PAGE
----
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- 1972 DeTomaso Pantera NOS and Used Parts
- NOS parts include a valve cover name plate, a universal joint and a window regulator drive gear.Used parts include a pair of door handles, a shifter plate, two thermostatic radiator cooling fans, a radiator, a water pump and coolant tubes. RM Sotheby's
- 1939 Packard Twelve Touring Cabriolet by Brunn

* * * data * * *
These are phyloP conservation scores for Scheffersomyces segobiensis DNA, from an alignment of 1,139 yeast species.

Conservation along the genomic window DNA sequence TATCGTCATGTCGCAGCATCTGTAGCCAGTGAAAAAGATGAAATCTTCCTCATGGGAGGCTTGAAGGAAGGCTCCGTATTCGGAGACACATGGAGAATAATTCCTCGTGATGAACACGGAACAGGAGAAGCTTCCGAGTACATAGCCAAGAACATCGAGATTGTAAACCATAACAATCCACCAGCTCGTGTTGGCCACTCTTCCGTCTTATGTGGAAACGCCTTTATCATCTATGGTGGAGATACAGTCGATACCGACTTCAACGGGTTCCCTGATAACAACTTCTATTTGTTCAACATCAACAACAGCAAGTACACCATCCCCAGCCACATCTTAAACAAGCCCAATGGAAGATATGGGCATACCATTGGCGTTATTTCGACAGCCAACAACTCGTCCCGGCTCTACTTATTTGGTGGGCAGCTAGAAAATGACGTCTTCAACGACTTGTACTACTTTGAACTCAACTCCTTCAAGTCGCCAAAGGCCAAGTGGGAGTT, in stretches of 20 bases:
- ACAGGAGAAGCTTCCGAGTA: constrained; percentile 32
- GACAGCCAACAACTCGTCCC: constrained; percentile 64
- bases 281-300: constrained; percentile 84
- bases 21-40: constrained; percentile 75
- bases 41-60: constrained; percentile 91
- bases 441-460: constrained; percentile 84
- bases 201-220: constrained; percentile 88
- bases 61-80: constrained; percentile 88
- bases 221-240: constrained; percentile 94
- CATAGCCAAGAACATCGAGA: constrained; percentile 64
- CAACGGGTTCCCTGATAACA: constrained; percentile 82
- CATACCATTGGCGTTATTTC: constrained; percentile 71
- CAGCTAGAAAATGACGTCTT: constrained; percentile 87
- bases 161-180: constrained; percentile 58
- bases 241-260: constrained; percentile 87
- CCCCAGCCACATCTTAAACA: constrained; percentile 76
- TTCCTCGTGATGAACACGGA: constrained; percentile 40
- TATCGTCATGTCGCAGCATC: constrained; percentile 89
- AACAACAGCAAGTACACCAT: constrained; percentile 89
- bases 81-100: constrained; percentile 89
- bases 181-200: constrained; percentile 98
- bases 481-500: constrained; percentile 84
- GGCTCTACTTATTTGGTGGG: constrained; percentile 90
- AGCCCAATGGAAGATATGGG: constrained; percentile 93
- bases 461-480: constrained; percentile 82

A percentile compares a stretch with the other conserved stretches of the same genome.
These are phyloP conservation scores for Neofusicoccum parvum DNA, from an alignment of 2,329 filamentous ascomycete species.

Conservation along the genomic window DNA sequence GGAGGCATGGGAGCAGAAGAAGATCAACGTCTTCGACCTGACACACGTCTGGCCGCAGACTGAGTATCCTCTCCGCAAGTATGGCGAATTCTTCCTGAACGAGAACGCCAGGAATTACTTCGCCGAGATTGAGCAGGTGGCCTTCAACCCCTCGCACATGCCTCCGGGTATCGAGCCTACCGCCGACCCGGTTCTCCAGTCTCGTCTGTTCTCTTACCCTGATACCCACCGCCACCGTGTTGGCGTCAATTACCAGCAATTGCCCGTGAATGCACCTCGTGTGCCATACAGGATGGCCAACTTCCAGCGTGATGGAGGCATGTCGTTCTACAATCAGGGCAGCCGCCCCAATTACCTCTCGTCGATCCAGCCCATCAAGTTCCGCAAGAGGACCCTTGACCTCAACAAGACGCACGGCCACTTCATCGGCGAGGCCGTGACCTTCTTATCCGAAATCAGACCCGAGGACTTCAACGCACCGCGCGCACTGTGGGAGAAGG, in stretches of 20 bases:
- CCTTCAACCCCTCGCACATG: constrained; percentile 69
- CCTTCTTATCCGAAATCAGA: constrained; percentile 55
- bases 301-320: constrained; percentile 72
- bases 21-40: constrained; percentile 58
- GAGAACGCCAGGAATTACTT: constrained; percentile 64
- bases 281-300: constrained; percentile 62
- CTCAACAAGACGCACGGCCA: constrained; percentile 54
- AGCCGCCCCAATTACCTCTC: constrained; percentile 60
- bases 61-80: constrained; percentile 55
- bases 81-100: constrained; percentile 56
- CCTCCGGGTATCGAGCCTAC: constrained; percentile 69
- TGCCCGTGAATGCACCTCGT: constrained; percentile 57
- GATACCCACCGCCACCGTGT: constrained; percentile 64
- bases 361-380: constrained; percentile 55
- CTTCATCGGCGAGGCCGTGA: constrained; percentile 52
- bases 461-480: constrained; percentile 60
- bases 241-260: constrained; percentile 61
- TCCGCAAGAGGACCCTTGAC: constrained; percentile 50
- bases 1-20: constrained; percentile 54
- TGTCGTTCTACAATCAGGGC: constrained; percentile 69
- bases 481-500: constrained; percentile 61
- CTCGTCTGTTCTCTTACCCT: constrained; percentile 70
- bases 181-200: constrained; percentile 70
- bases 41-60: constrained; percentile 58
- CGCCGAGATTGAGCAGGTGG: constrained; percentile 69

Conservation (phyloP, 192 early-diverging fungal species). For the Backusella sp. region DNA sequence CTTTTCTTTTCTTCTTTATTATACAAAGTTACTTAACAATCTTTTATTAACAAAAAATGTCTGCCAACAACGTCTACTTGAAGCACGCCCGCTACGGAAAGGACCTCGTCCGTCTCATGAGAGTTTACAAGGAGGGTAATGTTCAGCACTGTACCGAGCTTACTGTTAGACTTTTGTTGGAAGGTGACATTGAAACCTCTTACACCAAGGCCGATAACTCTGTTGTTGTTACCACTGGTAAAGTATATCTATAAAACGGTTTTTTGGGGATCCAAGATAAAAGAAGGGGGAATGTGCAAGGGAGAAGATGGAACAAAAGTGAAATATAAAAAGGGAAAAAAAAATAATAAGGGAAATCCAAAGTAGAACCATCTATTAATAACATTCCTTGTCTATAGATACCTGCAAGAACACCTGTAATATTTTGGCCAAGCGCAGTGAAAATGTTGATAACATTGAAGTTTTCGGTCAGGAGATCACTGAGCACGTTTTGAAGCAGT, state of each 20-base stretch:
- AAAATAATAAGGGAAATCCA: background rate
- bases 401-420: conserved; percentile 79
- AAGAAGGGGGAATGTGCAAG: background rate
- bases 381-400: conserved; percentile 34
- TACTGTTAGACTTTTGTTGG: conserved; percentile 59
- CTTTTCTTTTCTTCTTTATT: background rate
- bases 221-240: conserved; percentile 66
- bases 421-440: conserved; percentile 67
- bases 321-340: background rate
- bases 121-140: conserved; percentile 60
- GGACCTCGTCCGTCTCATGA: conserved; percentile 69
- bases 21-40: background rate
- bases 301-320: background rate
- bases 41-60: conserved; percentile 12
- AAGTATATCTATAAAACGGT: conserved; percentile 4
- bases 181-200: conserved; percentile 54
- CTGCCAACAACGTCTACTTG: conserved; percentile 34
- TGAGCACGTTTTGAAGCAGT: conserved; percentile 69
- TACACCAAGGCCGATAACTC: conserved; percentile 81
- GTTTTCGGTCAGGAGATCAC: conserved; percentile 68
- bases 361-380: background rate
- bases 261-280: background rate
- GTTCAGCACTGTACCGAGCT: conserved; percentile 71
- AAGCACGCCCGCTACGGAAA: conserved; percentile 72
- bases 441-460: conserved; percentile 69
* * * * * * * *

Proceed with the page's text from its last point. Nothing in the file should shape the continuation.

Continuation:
- Series 1708. 175 bhp, 473.3 cu. in. L-head V-12 engine, three-speed column-shifted manual transmission, coil-spring independent front suspension, semi-elliptic leaf spring rear suspension, and four-wheel hydraulic drum brakes. Wheelbase: 139 in.\n\nFrom the collection of Richard and Linda Kughn\nOne of the last Packard “catalogue customs”\nThe first of only two built in 1939\nIntriguing Hollywood connection\nA well-preserved, largely original car\n\nHermann Brunn apprenticed with his uncle’s carriage-building firm before setting up his own company to build automobile bodies in Buffalo, New York, in 1908. While closely tied with Lincoln in its early years, it eventually branched out to work on all the prestigious chassis of the Classic Era.\n\nIn 1936, Brunn designed for himself a handsome, long-wheelbase limousine body that combined modern, rounded streamlined design with the classic folding landaulet top of 1910s formal cars. An especially interesting feature was the dual-tinted glass “Neutralite” skylights mounted above the windshield, a Brunn innovation intended to allow the owner, or, more likely, his chauffeur, to easily view stoplights. The design could be had with or without the traditional town car-style open driver’s seat.\n\nDubbed the touring cabriolet, this design was appreciated by Packard enough that they asked Brunn to build a few of them on the V-12 chassis in 1938 and 1939. Packard sent chassis directly to Buffalo. Brunn crafted the bodies using Packard factory convertible sedan door stampings, which were reportedly not up to the coachbuilder’s high standards of excellence, requiring their craftsmen to modify them extensively. As a result, these “semi-customs” became, essentially, fully custom bodies, as perfectly tailored as anything Brunn built to order.\n\nThe car shown here is body number one of a believed two Style 4086 closed-roof touring cabriolets built in 1939, the last year of V-12 production. This marked the end of the line for not only one of the Classic Era’s finest automobiles, but also one of its finest coachbuilders. At $8,355 each, these were also the most expensive factory-authorized Packard Twelves ever built.\n\nThis example is believed to have been delivered through Packard’s “dealer to the stars,” Earle C. Anthony, whose Los Angeles dealership sold more new Packards than any other in the world. Reportedly, Anthony sold this particular car to Ray Noble, who achieved success in his native England as a bandleader and composer. He brought this fame to the United States in 1934 and enjoyed a successful run with his band at New York City’s famed Rainbow Room before relocating once again to Los Angeles and moving into film work. His work in Hollywood was mostly limited to conducting and scoring for major motion pictures, but he also found his niche as a comedic actor, usually playing the stereotypical “silly Englishman.” While Noble’s ownership of this Packard has never been proven, it would seem an ideal purchase for one finding success in Glitter Gulch, and his name has long been linked with the car.\n\nThe Packard was more recently owned for many years by the late enthusiast Sam DelRusso Sr., of Connecticut, and was acquired from his estate by Robert Castignetti, of Massachusetts. Mr. and Mrs. Kughn acquired the car some time later, and they have maintained it in their collection ever since.\n\nThis Packard is a well-maintained, very original car that still wears what is believed to be its factory coat of black lacquer, which still holds a deep shine over straight, true body panels; only the paint around the windows has been redone. The tan cloth upholstery within is also believed to be original and is in very nice condition, while the interior hardware exhibits some mild tarnish and wear; there is mild staining about the replacement fabric top covering. Perhaps the most fascinating, evocative touch is the original umbrella under the driver’s seat, which is ready to be whisked out by the chauffeur, to cover the head of his moneyed employer at a moment’s notice.\n\nThe walnut accents throughout the interior were refinished and highly varnished, and they have a deep, rich appeal. While the driver’s compartment is nicely detailed, the original steering wheel exhibits a few cracks. An interesting feature is that this car has the optional column shift for the transmission, an option on the 1939 models, making this one of the few CCCA Classics to boast a column-shifted transmission. The exterior brightwork is in good condition, and the car is equipped with wide whitewall tires. Dual side-mounted spares, coupled with a commodious trunk and an external folding trunk rack, give real meaning to the term “touring” cabriolet. The side-mount covers are fitted with Packard See-Rite side-view mirrors.\n\nGiven its overall condition and careful examination of all components, this appears to be a thoroughly original automobile, maintained but never fully restored, and the 59,874 miles recorded may well be the original reading since new.\n\nOnly 446 Packard Twelves were built in 1939, with the number of Brunn touring cabriolets estimated at fewer than 10 examples; these were among the last factory catalogue custom V-12 Packards, and the most expensive. As a result, this is the opportunity to acquire one of the rarest of the rare, from the final year of the V-12 Packard, in very much its original condition.\n\nBody no. 1\nVehicle no. B602030A RM Sotheby's